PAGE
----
BRYAN, Texas — Imagine yourself waking up with twists and turns in your stomach and not knowing why. You find yourself going to the doctor but not really getting clear answers on what's wrong.
May marks Lupus Awareness month. Lupus can be most common in women, but men can also have lupus.
The Lupus Foundation of America reported that an estimate of 1.5 million Americans and 5 million people worldwide have a form of Lupus.
For Marci Payne, the director of the Lupus Foundation of America, this battle has become personal. She has Lupus and so does her daughter. Her sister also had it, but lost the battle with it at 34 years old.
"So with my sister, it got into her lungs at the end and unfortunately a month before her 35th birthday we lost her," Payne said.
A year later, Payne was diagnosed with Lupus too.
“It’s kind of like if you have the flu on steroids," she said. "Everyone lives with something, we just happen to live with lupus."
She became motivated to share her story and became an advocate for the millions of people around the world who suffer from the disease. She feared that her granddaughter might get it too.
"It's not always the kidneys, it could be other areas of your body that it attacks," she said. It can be your muscles, it can be your skin and that I think is what makes this disease so unique and so hard to diagnose is because it can present itself in many different ways."
Chief Medical Officer Dr. Lon Young for Caprock Health Systems shared how tricky diagnosing Lupus can be.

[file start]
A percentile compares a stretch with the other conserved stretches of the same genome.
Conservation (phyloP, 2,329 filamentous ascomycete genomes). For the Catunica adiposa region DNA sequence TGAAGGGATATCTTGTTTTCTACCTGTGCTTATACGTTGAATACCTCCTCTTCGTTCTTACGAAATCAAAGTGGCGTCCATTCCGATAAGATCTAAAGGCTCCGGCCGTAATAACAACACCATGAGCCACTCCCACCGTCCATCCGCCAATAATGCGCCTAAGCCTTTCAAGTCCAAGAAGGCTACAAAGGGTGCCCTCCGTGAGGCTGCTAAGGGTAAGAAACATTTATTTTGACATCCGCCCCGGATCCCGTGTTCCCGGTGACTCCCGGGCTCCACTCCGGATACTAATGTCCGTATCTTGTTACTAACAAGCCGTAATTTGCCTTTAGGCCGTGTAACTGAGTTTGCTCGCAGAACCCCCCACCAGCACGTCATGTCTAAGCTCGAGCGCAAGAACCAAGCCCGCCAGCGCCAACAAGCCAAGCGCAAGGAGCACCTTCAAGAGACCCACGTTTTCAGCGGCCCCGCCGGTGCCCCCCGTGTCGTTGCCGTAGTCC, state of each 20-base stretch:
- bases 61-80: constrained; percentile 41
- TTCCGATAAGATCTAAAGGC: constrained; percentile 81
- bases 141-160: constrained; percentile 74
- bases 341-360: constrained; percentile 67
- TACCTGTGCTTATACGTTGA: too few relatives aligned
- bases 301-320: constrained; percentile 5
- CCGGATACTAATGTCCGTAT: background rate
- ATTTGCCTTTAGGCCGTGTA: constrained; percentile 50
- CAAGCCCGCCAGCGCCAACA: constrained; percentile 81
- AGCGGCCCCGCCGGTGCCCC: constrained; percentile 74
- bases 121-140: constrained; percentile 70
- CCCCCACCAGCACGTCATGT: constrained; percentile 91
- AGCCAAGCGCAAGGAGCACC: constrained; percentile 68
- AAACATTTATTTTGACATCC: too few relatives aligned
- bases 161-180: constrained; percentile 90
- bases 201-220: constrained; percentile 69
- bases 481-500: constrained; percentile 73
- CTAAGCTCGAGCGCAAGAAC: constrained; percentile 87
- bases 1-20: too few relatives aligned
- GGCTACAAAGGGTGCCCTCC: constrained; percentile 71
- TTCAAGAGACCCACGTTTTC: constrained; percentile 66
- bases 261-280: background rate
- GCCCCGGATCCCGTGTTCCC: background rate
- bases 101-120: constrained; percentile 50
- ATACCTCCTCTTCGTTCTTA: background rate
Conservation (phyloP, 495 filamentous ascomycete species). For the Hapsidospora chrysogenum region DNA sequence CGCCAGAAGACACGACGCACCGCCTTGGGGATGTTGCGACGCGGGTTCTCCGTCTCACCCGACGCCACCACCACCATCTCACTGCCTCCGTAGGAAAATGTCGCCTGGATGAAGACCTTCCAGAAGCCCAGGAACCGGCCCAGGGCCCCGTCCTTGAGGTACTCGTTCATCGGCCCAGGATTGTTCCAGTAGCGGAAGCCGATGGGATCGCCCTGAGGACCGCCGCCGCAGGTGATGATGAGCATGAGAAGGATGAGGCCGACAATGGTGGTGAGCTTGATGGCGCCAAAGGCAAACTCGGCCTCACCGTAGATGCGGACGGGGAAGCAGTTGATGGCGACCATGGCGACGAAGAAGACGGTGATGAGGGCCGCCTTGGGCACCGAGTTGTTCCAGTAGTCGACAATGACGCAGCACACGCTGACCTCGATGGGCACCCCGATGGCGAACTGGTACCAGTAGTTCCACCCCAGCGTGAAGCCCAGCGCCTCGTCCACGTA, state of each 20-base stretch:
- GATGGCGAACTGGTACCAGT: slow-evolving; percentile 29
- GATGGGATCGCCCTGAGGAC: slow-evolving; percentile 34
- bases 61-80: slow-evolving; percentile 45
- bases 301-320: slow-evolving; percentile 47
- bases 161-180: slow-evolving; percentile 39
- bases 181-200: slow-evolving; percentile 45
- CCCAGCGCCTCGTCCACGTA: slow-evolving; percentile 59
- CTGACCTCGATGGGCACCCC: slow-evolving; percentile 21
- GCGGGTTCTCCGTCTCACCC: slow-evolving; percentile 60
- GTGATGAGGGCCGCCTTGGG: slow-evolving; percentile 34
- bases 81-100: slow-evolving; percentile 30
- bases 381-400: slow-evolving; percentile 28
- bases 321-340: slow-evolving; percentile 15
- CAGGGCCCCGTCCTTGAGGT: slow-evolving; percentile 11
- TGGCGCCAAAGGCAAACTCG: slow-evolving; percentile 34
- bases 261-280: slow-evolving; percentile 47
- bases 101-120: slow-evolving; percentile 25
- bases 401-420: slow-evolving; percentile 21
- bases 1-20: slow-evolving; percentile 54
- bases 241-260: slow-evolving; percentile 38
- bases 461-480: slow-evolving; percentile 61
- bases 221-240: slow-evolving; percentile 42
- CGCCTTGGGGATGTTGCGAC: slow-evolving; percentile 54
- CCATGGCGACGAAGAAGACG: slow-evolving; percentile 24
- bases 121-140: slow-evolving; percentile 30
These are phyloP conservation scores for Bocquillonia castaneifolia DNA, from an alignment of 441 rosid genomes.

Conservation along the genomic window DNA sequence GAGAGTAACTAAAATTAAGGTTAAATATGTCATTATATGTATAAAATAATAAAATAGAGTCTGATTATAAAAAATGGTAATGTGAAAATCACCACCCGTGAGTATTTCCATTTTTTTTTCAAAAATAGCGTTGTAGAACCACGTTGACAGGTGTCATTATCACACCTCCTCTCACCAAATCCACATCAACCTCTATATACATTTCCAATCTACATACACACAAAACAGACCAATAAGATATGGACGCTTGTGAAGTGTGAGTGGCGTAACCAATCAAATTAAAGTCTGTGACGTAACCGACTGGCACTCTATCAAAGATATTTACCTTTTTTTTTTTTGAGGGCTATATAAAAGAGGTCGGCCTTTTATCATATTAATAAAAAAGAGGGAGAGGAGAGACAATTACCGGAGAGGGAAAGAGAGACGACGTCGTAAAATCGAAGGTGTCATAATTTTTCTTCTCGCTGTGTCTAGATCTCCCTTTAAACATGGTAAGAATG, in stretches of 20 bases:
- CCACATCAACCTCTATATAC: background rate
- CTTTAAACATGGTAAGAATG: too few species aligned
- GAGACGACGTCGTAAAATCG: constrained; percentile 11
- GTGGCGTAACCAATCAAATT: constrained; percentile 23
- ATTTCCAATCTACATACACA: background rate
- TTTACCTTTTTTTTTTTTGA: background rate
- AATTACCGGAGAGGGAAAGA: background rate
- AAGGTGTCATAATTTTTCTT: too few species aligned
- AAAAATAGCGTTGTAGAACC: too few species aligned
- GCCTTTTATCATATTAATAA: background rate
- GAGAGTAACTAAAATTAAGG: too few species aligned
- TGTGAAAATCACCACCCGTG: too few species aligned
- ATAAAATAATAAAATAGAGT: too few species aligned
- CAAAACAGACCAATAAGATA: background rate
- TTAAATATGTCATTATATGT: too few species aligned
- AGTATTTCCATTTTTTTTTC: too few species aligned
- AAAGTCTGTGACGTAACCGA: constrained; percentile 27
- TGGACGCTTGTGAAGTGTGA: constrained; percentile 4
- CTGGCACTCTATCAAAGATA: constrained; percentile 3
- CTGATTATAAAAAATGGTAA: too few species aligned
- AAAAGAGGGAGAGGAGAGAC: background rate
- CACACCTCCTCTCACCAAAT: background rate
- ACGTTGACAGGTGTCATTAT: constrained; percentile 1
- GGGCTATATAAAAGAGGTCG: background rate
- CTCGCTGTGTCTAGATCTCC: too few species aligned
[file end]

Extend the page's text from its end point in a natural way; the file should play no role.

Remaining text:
“Lupus is a challenging diagnosis because it can have almost any symptom, there’s such a wide variety of symptoms that come with Lupus,” Young said.
Young said people need to be advocates for themselves and be honest with their doctors about the severity of their symptoms. People suffering from this condition can experience extreme fatigue, rashes on the cheeks and nose, body pain and more.
"Be persistent, and if you have symptoms see your doctor especially if you have family or family members living with it," he said.
For Payne, lifestyle has changed, including with her friends. Despite her losing some her friends along the way, she mentioned the importance of having a strong support system.
“It lands for people to believe that maybe you’re being irresponsible or undependable but it's not the case you just never know when it's going to hit you," she said.
Payne said her family takes this issue seriously because of the loss of her sister. They wear the color purple, which symbolizes lupus daily to be an advocate for the disease.
No matter your race, gender or age, Payne said people with Lupus are all warriors; they should strut their purple pride proudly.